“Who made this planet livable and breathable for animals like us?” asks anthropologist Natasha Myers in her essay “How to Grow Livable Worlds: Ten Not-So Easy Steps.” The answer: photosynthetic organisms — those that create oxygen, most often plants. This notion is at the centre of artist Olafur Eliasson‘s new biocentric installation, Life, at the Swiss Fondation Beyeler.
In an act that he describes as “caring,” Eliasson removed most of the windows from the museum’s main gallery, allowing the nearby pond to spill into the building’s interior. The resulting impression is one of openness, unity and harmony with nature. The flooded gallery’s bare white walls provide an almost ironic backdrop, as art takes place, unconventionally, below the visitor’s feet.
The theme echoes the contentious question at the centre of this year’s Venice Biennale: How Will We Live Together? Increasingly, artists and architects alike are pondering the limits of human life on Earth, and considering a return to a more holistic co-habitation with our fellow planet-dwellers. The Danish-Icelandic artist explains: “With Life, I worked actively to create a space of coexistence among those involved in and affected by the exhibition.”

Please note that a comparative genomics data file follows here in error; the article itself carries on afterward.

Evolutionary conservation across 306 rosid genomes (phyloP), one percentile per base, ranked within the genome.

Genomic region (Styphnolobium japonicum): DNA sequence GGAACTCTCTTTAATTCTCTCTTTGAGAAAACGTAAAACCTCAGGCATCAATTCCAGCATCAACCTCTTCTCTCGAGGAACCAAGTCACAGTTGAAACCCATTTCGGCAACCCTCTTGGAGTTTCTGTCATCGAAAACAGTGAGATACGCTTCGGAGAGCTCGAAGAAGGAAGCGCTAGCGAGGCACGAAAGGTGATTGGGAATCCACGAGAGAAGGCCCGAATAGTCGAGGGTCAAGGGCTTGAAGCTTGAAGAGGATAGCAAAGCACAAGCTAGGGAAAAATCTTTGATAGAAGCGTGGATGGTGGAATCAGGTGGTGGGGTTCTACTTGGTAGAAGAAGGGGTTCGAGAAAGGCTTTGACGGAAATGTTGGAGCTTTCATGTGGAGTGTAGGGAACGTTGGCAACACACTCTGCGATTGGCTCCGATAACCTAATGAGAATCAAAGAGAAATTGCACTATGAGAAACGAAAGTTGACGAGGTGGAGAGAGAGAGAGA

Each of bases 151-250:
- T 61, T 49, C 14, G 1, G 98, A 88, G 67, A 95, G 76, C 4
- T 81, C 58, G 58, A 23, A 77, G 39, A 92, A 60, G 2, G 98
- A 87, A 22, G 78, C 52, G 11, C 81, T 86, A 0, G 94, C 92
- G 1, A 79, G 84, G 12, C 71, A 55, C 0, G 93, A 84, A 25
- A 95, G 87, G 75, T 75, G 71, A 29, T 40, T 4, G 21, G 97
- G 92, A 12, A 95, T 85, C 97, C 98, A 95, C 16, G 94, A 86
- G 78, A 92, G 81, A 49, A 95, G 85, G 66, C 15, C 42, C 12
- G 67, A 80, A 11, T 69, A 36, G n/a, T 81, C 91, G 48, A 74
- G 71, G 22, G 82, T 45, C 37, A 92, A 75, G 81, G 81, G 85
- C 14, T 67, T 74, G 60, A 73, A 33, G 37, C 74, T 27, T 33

The space — which is open to all, day and night — takes the shape of a “planthroposcene”, containing water lilies, shell flowers, floating ferns, and various other shallow water dwellers (most of which were native to the existing pond), that dialogue with both ephemeral human visitors and centuries-old vegetation surrounding the site.
A fluorescent dye, called uranine, was added to the pond water to give it a bright green, radioactive hue. Due to the addition of ultraviolet light, the exhibit at night is less of a quiet marsh and more of an immersive, otherworldly light show. This contrast between light and darkness is central to Eliasson’s oeuvre; in 2003, his marquee work The Weather Project employed a semi-circular screen to imitate the blazing sun.
A variety of sights, smells and sounds envelop the space, including the ambient noise of insects as well as the smell of stagnant water and growing plants. A number of routes are possible along the wooden planks, allowing museum-goers to meander at their leisure and take in each space. Eliasson’s intention was to involve potential visitors (human and non-human alike) in the creation process — even their own reflections in the water are to be considered part of the ever-changing nature of the exhibition.
The artist’s new exhibition, dubbed Life, blurs the boundaries between art and nature in Switzerland’s Fondation Beyeler.